“‘Tis the season to be … ” This is where you fill in the blank with the standard answer—the ones that are expected. We should feel joyous, festive, generous, and grateful. Those feelings should motivate and sustain us as we go forward with the variety of plans and purchases for the coming festivities.
But what if your personal feelings don’t match those around you? While the holidays can be filled with love and light, they can also bring sadness, depression, loneliness, and feelings of loss. For many people, the holidays represent expectations that can’t be met, memories that haunt and hurt, sadness that causes isolation and loneliness.
We know that, because of our age, we have experienced more change and loss than younger people. We are more likely to be dealing with physical and cognitive challenges. We may find ourselves with more time on our hands and fewer things to do with it. The expectations from others that we feel joyous and expansive can increase the weight of the season.
For many years, I facilitated grief support groups for people dealing with loss and grief. As soon as the Halloween pumpkin was thrown out and the leftover candy consumed, our groups started to talk about getting through the holiday season without falling apart. Some people mourned the deaths of people close to them. Some grieved relationships that ended painfully. Others dealt with losses related to their jobs, incomes, or way of life.
For people who were dealing with chronic illness, disability, and other challenging situations, the upcoming season felt demanding, difficult, and depressing.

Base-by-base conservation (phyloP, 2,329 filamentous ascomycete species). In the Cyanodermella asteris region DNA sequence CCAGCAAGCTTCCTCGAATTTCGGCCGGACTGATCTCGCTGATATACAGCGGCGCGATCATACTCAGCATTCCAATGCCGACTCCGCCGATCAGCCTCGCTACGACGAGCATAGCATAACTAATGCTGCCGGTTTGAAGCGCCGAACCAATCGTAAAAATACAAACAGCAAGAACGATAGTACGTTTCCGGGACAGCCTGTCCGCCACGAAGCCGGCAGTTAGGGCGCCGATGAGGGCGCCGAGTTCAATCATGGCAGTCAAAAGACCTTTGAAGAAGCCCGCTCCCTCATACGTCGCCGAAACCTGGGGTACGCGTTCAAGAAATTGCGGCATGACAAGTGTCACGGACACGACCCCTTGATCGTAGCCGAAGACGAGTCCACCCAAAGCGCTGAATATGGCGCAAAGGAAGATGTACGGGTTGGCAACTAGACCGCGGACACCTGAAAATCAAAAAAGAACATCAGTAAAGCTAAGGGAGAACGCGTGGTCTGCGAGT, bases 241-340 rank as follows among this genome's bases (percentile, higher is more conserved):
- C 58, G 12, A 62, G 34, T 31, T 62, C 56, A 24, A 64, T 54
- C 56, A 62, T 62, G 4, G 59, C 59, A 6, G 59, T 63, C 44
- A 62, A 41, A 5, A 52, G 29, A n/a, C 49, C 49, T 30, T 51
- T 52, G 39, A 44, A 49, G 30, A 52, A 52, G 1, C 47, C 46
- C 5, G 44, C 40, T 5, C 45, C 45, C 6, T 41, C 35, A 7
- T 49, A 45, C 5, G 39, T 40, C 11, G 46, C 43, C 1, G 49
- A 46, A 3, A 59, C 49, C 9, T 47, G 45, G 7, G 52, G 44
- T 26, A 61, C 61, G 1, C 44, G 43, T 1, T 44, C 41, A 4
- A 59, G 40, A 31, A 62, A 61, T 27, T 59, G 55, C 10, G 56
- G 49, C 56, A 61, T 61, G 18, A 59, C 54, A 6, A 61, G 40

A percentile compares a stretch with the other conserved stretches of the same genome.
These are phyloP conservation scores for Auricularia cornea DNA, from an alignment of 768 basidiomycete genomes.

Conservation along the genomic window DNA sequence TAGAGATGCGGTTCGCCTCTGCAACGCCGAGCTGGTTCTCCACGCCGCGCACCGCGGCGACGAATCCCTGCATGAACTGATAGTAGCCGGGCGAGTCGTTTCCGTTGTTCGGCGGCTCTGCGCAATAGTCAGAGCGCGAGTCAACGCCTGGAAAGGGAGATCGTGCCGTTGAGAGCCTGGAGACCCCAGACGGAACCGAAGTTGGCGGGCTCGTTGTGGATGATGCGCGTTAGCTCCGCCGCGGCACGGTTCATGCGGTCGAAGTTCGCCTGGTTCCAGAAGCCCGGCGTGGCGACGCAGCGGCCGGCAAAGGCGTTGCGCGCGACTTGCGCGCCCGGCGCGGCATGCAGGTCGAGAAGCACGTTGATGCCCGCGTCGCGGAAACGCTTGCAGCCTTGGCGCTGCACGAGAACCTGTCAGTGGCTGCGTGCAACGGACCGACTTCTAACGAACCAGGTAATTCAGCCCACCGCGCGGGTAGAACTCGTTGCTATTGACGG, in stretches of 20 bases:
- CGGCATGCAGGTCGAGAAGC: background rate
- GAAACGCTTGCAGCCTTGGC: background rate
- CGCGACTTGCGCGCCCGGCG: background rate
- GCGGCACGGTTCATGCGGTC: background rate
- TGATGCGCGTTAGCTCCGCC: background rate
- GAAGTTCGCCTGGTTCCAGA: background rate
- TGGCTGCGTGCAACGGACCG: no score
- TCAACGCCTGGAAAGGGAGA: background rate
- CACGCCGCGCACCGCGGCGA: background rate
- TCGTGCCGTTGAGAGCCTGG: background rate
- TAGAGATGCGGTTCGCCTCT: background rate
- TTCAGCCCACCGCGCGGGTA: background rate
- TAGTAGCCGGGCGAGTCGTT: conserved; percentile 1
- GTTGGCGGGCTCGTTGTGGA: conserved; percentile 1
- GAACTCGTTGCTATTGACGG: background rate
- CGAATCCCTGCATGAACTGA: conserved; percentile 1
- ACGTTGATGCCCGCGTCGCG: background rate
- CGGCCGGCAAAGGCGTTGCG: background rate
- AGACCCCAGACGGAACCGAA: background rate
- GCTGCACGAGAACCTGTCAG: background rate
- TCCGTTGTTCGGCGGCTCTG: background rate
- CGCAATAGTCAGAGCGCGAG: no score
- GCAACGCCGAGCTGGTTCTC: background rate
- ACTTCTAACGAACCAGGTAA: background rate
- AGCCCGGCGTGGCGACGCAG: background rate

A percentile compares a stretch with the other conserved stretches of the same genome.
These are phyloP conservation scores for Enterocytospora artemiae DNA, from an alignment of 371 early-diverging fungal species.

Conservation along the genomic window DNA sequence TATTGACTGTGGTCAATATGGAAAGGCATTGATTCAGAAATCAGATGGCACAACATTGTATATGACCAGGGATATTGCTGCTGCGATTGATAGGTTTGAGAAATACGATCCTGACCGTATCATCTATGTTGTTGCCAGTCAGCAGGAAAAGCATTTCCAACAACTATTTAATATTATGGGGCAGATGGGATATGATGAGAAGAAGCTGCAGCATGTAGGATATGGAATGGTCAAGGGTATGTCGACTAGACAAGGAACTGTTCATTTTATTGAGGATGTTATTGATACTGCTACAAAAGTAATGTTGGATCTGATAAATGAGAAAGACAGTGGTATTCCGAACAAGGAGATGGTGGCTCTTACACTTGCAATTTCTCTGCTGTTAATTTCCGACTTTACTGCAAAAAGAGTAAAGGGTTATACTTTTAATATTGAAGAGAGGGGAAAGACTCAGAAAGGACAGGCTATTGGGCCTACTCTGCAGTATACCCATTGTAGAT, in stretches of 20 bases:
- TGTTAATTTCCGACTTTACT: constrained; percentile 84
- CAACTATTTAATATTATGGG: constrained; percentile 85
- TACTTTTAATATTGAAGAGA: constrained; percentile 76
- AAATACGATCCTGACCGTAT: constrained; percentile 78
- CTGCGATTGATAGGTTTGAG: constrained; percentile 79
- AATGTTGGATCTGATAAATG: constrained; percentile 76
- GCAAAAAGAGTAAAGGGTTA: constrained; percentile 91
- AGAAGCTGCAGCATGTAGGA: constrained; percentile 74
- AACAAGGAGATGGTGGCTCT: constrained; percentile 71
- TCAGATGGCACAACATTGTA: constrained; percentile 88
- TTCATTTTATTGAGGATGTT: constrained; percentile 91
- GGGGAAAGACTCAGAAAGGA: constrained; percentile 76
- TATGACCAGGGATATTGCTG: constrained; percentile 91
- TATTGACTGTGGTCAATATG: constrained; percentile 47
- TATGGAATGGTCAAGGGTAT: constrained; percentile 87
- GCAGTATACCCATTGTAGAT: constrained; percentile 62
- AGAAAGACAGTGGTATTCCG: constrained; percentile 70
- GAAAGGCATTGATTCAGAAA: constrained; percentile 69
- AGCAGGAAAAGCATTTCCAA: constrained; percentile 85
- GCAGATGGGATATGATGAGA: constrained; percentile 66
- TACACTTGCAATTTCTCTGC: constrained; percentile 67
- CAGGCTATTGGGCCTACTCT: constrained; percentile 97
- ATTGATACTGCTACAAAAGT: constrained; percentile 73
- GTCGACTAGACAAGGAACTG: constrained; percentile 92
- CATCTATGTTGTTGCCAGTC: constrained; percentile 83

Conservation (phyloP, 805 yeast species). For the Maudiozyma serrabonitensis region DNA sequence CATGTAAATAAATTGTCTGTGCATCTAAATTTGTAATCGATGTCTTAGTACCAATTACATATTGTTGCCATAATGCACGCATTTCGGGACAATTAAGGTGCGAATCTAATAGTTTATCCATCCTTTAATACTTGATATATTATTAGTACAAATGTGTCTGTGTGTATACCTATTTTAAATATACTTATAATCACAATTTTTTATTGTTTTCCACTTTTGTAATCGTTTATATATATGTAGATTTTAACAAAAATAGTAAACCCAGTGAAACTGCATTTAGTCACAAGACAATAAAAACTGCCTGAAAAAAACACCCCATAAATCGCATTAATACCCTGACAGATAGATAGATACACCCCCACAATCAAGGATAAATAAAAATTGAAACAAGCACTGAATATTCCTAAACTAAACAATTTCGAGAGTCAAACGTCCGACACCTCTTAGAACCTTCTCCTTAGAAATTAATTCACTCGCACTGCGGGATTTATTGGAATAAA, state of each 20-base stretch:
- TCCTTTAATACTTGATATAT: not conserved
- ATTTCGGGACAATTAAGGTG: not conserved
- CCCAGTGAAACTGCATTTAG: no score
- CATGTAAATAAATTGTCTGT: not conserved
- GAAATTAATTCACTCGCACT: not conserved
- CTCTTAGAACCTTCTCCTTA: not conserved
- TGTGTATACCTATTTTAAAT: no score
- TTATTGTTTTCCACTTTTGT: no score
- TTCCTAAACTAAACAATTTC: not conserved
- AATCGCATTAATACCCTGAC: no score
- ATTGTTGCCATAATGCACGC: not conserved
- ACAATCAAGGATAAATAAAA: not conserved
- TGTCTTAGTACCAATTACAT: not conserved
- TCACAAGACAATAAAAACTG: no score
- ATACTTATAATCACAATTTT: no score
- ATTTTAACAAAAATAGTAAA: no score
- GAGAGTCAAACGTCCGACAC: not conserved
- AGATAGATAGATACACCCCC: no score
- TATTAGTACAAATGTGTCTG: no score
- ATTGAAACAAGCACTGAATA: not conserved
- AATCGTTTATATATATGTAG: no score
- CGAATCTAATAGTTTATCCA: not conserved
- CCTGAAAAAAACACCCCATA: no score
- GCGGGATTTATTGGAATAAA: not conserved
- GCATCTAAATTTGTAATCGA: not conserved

We discussed how people who don’t feel joyous can handle not only society’s expectations, but what also often feels like an abrupt shift of attitude in people close to them. They hear things like, “Come on, you can’t be unhappy for the holidays. You’ve got to get over this.”
Suffering people know what those words really mean: “Don’t make me feel sad when I want to be happy. Don’t make me think about your loss when I want to bake cookies, string lights, and sing carols. Don’t be a drag.”
Fortunately, there are ample resources for people who are struggling. A quick Internet search will bring up articles for getting through the holidays or how to cope with holiday expectations. There are websites specific to coping with grief, chronic illness, depression, and other situations that might sap the joy from the season.
Whatever you may be facing, there are some common helpful approaches:
Begin by thinking forward and communicating with the people you spend your holidays with to get agreement about what kinds of plans and traditions you want to have. Which traditions do you and those close to you observe? Decide which you want to keep, which ones you want to change, and what new ones you might add.
Remember that other people may want different things and may make choices that don’t work for you. It is okay to have different needs and expectations.
Let go of perfectionism. The perfect tree, meal, gifts and other efforts might not be possible. Don’t let others determine what you “should” do for the holidays. Listen to yourself and trust your sense of what you need and then communicate that to the people around you.